5 Tips to Check Expertise in Social Media

5 Tips to Check Expertise

Identifying the Social Media Skills to Get Business Results

Ifouthouse-not-good-sign-for-a-plumber I was going to hire a plumber, I’d want him to have a nice bathroom. Preferably indoors. I like to know that I’m on the same page as the person I’m working with. If I was building in a place requiring a septic system, I’d want a plumber who knew about septic systems. Indoors is still a requirement.

When you consider spending your hard-earned money to hire expertise, you want to know you’re getting what you paid for. Have you noticed that it’s easy to identify expertise in your own field? Can you think of one thing that is a dead giveaway that someone in your field is an amateur, or incompetent?

If I watch a dog show I spend all my time wanting to own all of the dogs. Meanwhile the dog show judges are evaluating conformation and breed standards. They do not evaluate based on cute, which is really all that I care about. If I wanted to be a dog show judge I’d have a lot to learn. Actually I’d be terrible at it, because I don’t think I’d get past cute.


Most people having a look at Social Media probably know you can check numbers of followers, but that isn’t the real measure of a successful Social Media strategy. (Learn about metrics that matter on Social here.) [link to show with angela]

Having followers is only helpful if they’re helping build your brand reputation or buying what you sell. Real success for business use of Social Media requires measurable results. If your Social Media isn’t integrated with your Search Optimization, and your entire digital footprint, then it’s not doing enough for you.

In the flocks of Twitter ‘experts’ and the mobs claiming that they’re Social Media marketers, how can you know if someone actually knows their stuff? You know how to identify an amateur or incompetent in your own area of expertise. Is there a way to ‘test’ qualifications when you are dealing with someone else’s area of expertise?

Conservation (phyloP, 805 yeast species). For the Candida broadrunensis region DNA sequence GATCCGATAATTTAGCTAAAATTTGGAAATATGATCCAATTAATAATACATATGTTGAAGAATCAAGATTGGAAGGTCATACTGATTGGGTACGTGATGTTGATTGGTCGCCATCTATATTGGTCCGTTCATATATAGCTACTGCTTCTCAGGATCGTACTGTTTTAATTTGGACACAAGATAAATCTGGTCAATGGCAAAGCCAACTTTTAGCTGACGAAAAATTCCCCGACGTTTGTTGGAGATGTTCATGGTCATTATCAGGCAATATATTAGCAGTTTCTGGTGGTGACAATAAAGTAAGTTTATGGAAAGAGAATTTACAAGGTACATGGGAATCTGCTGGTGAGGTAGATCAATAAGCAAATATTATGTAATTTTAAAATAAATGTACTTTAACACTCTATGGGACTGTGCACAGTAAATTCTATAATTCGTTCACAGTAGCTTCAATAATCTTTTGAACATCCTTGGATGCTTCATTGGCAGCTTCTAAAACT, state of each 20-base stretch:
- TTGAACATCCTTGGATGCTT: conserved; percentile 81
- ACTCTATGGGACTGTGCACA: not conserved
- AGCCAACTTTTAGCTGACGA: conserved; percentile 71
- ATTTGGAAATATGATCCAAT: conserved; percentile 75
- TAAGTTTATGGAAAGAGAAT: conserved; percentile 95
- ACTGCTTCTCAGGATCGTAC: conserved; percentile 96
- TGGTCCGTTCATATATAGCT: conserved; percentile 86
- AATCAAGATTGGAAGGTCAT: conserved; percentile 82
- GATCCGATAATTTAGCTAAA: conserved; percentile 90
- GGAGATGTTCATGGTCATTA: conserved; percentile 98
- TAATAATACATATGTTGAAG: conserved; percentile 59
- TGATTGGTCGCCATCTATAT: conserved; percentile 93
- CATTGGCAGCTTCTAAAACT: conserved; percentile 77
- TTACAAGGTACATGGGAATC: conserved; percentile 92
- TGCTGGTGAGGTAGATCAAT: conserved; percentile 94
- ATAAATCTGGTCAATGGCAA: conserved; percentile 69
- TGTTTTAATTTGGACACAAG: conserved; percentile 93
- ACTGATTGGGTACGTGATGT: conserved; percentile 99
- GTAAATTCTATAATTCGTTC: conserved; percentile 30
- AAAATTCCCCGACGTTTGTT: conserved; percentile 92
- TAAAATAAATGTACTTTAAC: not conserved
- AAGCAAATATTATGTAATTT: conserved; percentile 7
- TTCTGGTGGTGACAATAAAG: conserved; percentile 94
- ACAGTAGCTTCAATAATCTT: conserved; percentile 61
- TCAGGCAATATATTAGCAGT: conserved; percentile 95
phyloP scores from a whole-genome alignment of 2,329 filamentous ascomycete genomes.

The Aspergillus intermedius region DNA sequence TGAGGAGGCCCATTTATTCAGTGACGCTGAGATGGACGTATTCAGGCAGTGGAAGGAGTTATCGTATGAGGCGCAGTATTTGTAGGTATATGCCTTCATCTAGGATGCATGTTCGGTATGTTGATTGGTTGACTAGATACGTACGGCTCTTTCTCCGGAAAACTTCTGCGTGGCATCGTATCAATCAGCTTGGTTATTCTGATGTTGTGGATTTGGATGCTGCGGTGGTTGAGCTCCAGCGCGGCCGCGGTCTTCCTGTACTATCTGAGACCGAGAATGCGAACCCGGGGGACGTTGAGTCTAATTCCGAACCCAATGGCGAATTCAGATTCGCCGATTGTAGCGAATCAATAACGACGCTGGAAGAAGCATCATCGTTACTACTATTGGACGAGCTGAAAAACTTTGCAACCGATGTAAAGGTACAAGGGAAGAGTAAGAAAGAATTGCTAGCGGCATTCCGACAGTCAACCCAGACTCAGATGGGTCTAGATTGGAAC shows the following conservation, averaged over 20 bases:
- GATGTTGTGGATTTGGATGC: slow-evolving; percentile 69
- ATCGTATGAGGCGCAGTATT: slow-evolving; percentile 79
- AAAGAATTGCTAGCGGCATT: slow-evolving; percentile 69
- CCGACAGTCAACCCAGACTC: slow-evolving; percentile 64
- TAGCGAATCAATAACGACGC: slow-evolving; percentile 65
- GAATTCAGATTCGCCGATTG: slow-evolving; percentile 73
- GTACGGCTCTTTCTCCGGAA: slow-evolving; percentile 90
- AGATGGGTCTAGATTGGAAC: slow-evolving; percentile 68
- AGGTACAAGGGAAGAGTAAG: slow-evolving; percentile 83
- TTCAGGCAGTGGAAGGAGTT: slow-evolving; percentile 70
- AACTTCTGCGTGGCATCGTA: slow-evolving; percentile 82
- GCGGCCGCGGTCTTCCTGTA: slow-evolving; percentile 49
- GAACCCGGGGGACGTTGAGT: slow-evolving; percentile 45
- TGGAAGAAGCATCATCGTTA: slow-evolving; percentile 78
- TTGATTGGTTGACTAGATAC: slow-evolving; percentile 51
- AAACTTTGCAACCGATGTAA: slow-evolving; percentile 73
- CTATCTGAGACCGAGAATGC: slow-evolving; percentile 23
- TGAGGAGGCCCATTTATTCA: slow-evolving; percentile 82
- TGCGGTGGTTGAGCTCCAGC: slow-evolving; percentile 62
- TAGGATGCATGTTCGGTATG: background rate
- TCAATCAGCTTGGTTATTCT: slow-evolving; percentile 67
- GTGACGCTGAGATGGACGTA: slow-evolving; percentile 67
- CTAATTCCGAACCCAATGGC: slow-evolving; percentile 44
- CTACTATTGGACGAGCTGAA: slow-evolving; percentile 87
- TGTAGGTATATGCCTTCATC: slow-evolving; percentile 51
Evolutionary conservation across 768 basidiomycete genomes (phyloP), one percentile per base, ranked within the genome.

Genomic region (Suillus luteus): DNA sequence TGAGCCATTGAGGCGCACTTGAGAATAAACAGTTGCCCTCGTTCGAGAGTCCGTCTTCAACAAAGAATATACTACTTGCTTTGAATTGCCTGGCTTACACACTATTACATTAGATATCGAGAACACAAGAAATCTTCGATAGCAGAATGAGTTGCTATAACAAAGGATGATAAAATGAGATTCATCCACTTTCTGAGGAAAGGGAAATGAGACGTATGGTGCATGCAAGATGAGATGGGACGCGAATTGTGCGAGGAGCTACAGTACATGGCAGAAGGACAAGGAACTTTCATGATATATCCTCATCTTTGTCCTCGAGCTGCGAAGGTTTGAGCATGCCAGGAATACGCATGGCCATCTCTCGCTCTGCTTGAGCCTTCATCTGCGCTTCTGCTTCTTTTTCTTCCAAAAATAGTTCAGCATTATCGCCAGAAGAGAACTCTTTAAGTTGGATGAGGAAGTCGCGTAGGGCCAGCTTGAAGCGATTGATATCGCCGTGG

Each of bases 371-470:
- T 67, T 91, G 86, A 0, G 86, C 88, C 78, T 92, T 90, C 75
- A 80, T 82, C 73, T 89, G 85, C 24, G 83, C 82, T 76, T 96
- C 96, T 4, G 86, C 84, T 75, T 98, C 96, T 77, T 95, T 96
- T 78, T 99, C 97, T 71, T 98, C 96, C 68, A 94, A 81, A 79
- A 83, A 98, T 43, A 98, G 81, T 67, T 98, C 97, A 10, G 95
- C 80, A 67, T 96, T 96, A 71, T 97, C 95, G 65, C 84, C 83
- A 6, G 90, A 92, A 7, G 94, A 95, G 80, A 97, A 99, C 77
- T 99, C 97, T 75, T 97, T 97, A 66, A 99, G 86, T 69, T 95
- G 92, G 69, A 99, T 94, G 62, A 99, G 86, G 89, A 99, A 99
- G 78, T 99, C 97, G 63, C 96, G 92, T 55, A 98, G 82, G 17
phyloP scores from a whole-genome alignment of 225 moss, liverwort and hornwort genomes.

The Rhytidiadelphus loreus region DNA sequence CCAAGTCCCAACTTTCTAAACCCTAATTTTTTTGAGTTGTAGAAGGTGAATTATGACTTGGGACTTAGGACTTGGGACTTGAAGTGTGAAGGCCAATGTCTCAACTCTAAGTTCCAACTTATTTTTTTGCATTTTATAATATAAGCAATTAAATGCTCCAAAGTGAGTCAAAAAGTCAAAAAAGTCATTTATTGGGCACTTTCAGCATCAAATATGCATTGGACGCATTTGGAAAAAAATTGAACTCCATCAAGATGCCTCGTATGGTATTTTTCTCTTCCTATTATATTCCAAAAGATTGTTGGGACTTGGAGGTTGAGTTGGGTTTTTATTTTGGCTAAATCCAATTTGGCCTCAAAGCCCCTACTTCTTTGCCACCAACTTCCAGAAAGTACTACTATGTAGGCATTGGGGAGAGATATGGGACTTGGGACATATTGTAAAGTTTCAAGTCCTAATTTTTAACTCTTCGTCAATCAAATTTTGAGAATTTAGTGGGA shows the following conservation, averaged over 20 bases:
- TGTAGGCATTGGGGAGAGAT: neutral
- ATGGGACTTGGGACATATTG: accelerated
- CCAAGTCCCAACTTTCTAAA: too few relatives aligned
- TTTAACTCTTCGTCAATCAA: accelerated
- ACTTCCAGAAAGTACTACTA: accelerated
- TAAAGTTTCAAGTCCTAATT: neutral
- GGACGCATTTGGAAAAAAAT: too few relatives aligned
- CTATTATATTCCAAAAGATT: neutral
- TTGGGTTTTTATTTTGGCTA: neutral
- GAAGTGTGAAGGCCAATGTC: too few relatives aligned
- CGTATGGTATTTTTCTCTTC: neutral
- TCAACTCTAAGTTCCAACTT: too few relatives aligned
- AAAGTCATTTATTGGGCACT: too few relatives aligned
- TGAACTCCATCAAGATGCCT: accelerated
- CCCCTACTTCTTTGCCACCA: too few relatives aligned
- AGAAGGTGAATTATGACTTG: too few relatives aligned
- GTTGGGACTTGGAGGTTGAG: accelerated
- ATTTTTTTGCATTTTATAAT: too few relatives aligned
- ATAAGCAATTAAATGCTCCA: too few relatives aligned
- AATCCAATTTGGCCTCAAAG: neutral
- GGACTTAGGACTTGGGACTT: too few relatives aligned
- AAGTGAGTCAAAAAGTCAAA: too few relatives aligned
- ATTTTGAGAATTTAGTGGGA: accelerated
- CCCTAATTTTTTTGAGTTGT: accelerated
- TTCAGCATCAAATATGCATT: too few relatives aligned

Here are five very simple and basic tests you can use to evaluate expertise in Social Media. These tests are designed for use when you aren’t an expert.

  1. Use Incognito search (Google or Bing)and look for the person by name.  If they’re not on page one in search, why would you believe they can help you be on page one in search?
  2. Use Incognito search to look for the person’s company name.
  3. Request a client reference. Use Incognito search to find the client name. If their client is not on page one in search, why would you believe they can help you be on page one in search?
  4. Check their Profile on the channel you’d like to learn about. Is it complete and current? Social Media is dynamic, so what works changes a lot. Are they keeping up? On most channels you can do this by clicking on their username.
  5. Check their posts for engagement. Active engagement is the route to building your brand reputation. Do their posts have shares, likes and comments? Is their posting consistent and engaging? On most channels you can do this by clicking on their username.

These tips are specific to Social Media. I’m big on giving more, so here are a couple of questions that could help you evaluate any service provider you’re considering.

  • What is a mistake that you’ve made and how did you fix it?
  • What is a mistake that a client made and how did you help them fix it?

A little due diligence can ensure you’re getting the best expertise for your investment. If you’re going to spend your resources, especially your time, on Social, then you deserve to get results.



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